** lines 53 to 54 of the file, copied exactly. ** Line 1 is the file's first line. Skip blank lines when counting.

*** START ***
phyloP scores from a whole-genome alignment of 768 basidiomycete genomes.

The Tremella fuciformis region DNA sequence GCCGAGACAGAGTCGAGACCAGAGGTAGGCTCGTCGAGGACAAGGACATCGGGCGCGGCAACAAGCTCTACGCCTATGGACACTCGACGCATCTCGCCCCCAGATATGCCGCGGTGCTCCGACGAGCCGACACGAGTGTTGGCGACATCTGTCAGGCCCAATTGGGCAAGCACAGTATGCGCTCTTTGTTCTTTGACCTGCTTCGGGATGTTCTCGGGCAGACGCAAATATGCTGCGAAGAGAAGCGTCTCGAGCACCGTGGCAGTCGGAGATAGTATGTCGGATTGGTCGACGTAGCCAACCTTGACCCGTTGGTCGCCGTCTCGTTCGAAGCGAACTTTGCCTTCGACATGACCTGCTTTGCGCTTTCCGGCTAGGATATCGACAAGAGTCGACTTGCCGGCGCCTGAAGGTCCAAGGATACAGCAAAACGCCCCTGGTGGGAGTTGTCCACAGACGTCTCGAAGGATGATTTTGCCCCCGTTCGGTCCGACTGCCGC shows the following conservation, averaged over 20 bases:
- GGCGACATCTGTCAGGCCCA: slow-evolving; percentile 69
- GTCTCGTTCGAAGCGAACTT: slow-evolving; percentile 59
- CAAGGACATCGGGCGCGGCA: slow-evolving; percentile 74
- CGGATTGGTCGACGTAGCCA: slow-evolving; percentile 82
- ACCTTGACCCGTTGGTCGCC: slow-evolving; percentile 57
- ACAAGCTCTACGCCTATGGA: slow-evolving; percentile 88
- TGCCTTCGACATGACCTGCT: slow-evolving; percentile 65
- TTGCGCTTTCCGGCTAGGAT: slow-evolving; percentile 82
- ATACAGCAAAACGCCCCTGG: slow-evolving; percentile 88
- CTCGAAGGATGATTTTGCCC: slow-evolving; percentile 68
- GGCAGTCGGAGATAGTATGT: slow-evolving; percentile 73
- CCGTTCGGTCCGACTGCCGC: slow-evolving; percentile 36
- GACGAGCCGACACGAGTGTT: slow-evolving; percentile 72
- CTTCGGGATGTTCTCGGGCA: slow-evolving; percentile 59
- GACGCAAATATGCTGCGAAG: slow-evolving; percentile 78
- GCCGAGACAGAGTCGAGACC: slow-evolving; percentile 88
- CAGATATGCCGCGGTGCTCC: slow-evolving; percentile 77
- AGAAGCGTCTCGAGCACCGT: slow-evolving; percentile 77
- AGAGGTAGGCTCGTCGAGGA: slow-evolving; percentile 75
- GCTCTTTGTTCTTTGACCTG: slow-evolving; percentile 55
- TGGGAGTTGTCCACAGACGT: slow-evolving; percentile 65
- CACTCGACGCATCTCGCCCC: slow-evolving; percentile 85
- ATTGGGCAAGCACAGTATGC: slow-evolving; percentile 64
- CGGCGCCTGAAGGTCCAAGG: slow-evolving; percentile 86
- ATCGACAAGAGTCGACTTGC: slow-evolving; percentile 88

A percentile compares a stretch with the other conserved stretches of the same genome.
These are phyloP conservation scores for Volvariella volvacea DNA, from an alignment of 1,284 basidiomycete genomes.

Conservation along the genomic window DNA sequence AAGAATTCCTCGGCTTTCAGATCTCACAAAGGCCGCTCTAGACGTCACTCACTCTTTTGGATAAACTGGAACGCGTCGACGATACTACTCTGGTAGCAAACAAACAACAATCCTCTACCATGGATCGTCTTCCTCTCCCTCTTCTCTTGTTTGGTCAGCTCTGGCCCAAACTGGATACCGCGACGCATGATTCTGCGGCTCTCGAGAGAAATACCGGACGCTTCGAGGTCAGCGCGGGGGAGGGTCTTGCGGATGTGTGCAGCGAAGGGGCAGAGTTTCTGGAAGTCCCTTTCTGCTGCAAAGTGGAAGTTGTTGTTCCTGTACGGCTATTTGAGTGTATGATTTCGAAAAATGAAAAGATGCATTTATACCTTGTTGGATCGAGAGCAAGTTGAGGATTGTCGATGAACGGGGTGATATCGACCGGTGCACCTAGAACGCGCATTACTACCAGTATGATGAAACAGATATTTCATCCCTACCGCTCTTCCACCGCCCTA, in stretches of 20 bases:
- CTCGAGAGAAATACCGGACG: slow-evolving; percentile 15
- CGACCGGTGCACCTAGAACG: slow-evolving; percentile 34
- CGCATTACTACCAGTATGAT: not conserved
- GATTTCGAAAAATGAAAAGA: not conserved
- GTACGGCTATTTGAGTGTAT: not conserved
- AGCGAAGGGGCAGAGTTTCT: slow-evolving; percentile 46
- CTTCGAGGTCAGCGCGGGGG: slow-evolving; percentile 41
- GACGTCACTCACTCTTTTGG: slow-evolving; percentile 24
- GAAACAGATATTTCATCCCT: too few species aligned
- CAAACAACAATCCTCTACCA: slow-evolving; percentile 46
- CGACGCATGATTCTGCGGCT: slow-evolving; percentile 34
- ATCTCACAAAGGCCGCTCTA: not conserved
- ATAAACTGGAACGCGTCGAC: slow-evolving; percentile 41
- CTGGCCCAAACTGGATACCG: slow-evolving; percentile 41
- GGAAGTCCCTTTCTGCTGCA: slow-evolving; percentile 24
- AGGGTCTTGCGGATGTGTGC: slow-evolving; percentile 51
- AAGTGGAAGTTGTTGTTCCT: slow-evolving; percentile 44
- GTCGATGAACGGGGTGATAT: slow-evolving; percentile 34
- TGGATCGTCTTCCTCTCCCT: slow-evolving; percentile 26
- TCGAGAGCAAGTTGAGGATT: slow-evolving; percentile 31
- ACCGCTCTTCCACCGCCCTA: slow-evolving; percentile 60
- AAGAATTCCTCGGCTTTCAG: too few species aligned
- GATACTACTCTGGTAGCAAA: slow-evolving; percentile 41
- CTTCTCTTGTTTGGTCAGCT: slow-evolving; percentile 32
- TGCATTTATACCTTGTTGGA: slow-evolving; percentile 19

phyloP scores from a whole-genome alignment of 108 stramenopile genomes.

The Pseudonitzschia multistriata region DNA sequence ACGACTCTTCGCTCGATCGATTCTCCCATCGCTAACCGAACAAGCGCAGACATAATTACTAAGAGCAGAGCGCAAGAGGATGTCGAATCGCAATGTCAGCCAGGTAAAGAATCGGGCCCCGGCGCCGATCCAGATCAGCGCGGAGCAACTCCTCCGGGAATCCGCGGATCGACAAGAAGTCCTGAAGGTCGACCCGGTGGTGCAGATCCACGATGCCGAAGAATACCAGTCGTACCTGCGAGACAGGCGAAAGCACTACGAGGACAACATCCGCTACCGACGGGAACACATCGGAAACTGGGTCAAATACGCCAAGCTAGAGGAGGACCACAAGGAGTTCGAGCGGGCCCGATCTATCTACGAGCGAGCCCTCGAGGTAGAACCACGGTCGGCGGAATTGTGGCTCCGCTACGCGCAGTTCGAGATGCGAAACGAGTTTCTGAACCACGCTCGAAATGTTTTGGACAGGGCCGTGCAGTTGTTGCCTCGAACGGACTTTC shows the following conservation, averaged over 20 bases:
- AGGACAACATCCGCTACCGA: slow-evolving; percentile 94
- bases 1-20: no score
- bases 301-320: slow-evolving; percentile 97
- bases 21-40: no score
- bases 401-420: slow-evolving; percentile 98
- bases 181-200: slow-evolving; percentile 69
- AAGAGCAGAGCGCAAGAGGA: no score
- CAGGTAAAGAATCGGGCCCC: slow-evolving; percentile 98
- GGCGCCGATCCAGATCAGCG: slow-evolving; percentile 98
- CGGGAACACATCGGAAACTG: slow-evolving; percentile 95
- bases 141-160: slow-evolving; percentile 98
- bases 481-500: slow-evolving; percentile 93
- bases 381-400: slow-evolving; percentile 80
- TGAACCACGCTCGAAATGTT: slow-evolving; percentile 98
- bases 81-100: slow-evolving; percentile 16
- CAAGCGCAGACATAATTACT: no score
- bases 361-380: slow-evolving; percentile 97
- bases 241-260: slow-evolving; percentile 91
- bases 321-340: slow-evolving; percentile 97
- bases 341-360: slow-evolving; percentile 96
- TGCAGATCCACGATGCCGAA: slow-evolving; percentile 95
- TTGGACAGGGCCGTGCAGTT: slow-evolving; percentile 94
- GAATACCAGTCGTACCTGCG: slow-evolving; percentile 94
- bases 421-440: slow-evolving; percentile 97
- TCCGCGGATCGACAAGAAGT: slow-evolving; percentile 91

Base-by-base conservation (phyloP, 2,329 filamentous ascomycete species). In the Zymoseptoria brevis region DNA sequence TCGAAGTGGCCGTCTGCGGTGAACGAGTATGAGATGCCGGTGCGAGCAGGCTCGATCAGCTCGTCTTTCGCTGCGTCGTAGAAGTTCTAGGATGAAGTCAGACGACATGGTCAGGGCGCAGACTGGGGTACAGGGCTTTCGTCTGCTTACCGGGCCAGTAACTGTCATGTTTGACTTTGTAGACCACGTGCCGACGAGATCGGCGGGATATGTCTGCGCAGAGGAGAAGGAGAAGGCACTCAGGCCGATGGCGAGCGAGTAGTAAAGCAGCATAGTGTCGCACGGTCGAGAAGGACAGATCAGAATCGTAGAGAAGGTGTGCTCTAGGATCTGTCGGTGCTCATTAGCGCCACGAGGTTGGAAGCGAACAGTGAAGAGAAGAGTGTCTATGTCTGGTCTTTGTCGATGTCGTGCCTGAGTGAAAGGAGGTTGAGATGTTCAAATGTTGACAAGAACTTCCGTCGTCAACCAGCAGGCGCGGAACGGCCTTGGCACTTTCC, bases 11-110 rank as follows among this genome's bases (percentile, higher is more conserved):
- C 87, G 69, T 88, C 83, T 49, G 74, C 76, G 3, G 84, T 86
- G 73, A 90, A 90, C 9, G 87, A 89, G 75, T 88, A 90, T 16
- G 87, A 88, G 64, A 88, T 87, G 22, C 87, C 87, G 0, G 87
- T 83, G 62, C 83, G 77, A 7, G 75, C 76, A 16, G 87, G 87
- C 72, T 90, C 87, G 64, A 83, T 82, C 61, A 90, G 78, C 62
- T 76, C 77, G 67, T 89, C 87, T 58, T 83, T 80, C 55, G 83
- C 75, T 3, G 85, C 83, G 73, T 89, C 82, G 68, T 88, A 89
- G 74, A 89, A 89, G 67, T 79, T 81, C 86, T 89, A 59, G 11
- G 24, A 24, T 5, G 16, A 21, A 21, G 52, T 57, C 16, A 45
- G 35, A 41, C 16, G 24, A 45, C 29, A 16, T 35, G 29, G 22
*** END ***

- GATACTACTCTGGTAGCAAA: slow-evolving; percentile 41
- CTTCTCTTGTTTGGTCAGCT: slow-evolving; percentile 32